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Health Team

Study: Under-Insured Kids May Not Receive Newer Vaccines

Posted August 7, 2007

Most kids hate shots, but the pinch of a needle can protect them from many serious diseases. However, according to a recent study, many families with health insurance cannot get certain vaccinations.

"By immunizing the children, you're not just protecting the children, but you're protecting their families and communities," said pediatrician Dr. Sean Paltrey.

In most states, including North Carolina, under-insured children are referred to public health clinics to get vaccinated. According to a new study published in the Journal of the American Medical Association, newer, more expensive vaccines may not be provided.

"Even if those kids were referred to public health clinics to receive vaccines, they couldn't receive them because states just didn't have enough funding available to provide these vaccines to these under-insured kids," said study author Dr. Grace Lee with the Harvard Medical School.

Lee said under-insured families often have to pay out-of-pocket for their children's vaccines. Most states lack the funding needed to provide them free of charge.

North Carolina is better off than most states. Vaccines required for school admission are free to uninsured or under-insured families, including pneumococcal immunization, unlike many other states. However, the story is different for the meningococcal vaccine.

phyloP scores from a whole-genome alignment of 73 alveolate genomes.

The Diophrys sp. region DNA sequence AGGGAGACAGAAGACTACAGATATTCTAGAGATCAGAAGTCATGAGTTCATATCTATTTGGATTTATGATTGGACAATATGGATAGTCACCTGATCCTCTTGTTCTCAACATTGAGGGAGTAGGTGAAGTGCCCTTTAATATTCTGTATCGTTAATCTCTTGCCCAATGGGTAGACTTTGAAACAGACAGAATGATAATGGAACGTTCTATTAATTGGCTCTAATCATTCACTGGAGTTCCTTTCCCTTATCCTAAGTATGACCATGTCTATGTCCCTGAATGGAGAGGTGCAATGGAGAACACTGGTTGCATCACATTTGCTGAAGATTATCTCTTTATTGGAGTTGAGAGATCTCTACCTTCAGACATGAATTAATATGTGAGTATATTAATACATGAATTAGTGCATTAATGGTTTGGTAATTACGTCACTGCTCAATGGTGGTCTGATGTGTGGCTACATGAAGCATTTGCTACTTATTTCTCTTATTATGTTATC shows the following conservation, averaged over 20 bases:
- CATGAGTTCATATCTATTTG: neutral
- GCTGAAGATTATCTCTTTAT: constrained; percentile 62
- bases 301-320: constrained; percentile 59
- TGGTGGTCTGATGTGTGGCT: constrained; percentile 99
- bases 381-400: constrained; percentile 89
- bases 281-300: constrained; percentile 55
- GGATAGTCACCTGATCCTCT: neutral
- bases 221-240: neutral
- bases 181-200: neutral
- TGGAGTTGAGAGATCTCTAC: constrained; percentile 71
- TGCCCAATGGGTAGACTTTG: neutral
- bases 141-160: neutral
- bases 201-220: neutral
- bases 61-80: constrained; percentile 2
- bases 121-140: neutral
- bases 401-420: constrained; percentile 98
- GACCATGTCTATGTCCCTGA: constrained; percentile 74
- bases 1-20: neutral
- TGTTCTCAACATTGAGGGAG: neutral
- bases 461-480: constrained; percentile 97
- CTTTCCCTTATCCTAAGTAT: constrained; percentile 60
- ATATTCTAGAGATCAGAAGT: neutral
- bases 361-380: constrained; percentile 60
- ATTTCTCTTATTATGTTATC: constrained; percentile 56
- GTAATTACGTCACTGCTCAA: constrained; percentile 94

"In 40 percent of states, they were unable to provide meningococcal conjugate vaccine, which can protect adolescents against meningitis," Lee said.

In North Carolina, the meningococcal vaccine targeting adolescents ages 11 to 12 is not required for school admission, so the state does not offer it for free. Some universities do require it for incoming freshman. If your insurance policy does not cover it, the out-of-pocket cost is more than $100.

Lee said the problem nationwide affects more than 1 million kids who seek the vaccine at public clinics. She said she hopes insurance plans and the government can find ways to make sure under-insured kids of all ages get the immunizations they need.

18 Comments

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  • 68_polara Aug 9, 2007

    Yep.

  • hooptie1964 Aug 9, 2007

    Not a politically sensitive thought or comment but the harsh reality. Maybe couples that are having a difficult time making ends meet should think twice before having kids that the rest of us end up paying for?

    Popping out kid number 4 or 5 when you already pick up welfare checks isn't fair to those paying the higher tax brackets.

    Not the politically correct comment, but much closer to the harsh reality.

  • Bing Used Aug 9, 2007

    When I took my boys to the dr. for regular check ups, we paid the co-pay, dr suggested the menegitis immunization, nurse came back and told us insurance didn't cover it. The shot cost $116 and $13-15 (not exactly sure) to administer it.(total for shot $130+/-) We were not referred to health dept. and I didn't even think of it. The tetnus shot my 14 y/o received WAS covered by insurance. The health dept. offers those too. Don't know cost for children, but after Floyd, I believe mine was $10. The other good thing about the health dept. is you don't have to pay office visit to get shots.